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in the kitchen with: clotilde dusoulier’s rum babas

by Kristina Gill

The recipe for Babas au Rhum that Clotilde Dusoulier from Chocolate & Zucchini has shared with us this week exemplifies the types of recipes we love for the In the Kitchen With column.  It’s a classic French recipe which reminds her of her childhood.  It is easy to make and is easily paired with so many different fruits and flavors.  We exchanged a lot of emails over how it should look until we realized that we both had different visual images.  In Italy, the baba looks like a little chef’s hat and in France, Clotilde has always made them wider than they are tall.  Shape however doesn’t affect the taste!  Clotilde’s recipe also calls for strawberries and black pepper, but the strawberry season had already passed by the time we were able to schedule her recipe, so we have used peaches.  If you are unable to get ripe strawberries this time of year where you are, please do not be deterred!  Whip up some cream, use what fruit you have, and enjoy!  Like many of the other recipes on the column, this one is a great pay out with very little effort.  The people with whom you share it will adore you!  –Kristina

About Clotilde: Clotilde Dusoulier is the 30-year-old Parisienne behind the award-winning food blog Chocolate & Zucchini. Born and raised in Paris, she discovered her passion for food while working in California as a software engineer. She started her blog in 2003 after returning to Paris, and its success has allowed her to start a new career as a full-time food writer.

She is the author of the cookbook CHOCOLATE & ZUCCHINI (Broadway Books, 2007) and of CLOTILDE’S EDIBLE ADVENTURES IN PARIS (Broadway Books, 2008), a book on Paris restaurants and food shops. She has also helped edit I KNOW HOW TO COOK (Phaidon, 2009), the newly translated bible of French home cooking. She lives in Montmartre.

CLICK HERE for the full recipe after the jump!

Strawberry Rum Babas

For 8 small babas :
150 grams pastry flour (5 1/3 ounces, about 1 cup and 2 tablespoons)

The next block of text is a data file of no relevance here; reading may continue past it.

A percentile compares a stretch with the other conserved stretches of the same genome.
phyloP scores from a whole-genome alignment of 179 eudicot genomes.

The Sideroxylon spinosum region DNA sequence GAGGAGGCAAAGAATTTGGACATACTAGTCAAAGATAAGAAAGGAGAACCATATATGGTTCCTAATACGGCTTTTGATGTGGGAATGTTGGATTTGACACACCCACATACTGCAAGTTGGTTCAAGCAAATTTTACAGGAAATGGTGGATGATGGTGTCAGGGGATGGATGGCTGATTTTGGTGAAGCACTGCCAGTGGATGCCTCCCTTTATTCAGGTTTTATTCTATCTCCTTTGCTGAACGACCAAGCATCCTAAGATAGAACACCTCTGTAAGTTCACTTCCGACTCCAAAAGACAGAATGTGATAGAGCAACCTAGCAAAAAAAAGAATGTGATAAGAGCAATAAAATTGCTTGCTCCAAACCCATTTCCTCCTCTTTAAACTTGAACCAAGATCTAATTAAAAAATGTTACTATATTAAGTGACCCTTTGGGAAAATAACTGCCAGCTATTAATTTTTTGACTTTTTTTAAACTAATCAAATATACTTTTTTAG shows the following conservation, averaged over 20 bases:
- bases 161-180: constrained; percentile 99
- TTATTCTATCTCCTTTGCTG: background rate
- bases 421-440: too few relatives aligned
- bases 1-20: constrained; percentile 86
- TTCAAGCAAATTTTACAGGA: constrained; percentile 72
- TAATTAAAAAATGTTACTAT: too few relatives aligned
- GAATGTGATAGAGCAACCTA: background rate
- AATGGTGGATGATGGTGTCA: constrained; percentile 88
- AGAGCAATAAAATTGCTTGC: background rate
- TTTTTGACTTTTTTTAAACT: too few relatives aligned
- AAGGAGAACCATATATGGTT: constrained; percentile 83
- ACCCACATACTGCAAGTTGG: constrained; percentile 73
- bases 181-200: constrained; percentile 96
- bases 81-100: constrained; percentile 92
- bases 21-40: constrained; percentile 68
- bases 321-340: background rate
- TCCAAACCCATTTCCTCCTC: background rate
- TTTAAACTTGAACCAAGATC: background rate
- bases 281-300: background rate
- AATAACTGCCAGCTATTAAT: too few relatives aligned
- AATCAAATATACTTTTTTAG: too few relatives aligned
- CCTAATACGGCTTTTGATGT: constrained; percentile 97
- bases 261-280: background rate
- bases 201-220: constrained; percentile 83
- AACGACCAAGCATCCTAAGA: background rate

1/2 teaspoon active dry yeast
15 grams sugar (1 rounded tablespoon)
1 teaspoon natural vanilla extract
3 large eggs
60 grams unsalted butter, melted and cooled (2 ounces, 1/4 cup)
1 good pinch salt

For the syrup and garnish
130 grams (1/3 cup) sugar
3 tablespoons good-quality amber rum
1 cup whipping cream, cold
1 pint fresh local strawberries
freshly ground black pepper

The day before, prepare the babas.

In the bowl of a stand mixer fitted with the paddle, combine the flour, yeast, 1 rounded tablespoon sugar and vanilla. Add the eggs one by one, mixing well between each addition, until the dough is smooth. Add the melted and cooled butter and continue mixing at low speed for 3-4 minutes, until the dough is shiny and elastic. (This can also done by hand in a large mixing bowl, with a wooden spoon; the dough will take about 10 minutes to come together.) Cover with a clean kitchen towel and let rest for 30 minutes at room temperature.

While the dough is resting, prepare the syrup: place the 1/3 cup sugar and 300 ml (1 1/4 cups) water in a small saucepan. Bring to the boil, stirring from time to time until the sugar is completely dissolved. Remove from the heat and immediately add the rum (the heat will evaporate the alcohol). Set aside to cool completely.
Butter 8 individual baba molds (about 80 ml or 1/3 cup in capacity; mini bundt pans, muffin pans, or bouchon pans can be substituted). Transfer the dough to a piping bag (you can also use a freezer bag and snip one corner open) and fill the prepared molds up to two thirds. Cover and let rest until the dough rises to the edge of the molds, 1 to 1 1/2 hours.

Preheat the oven to 170°C (340°F) and bake the baba for 15 minutes, until golden. Unmold and place the babas in a shallow dish. Ladle the cooled syrup over the hot babas, scooping the syrup that drips to the bottom of the dish and pouring it back over them a few times.  Let cool completely, then cover with plastic wrap and let the babas rest in the dish overnight at room temperature.  They will continue to absorb the syrup.
Just before serving, whip the cream until stiff and slice the strawberries. Serve the babas with a spoonful of whipped cream and a few sliced strawberries sprinkled with a touch of black pepper. Pour the remaining syrup in a small jug so guests can pour some more onto their baba, as desired.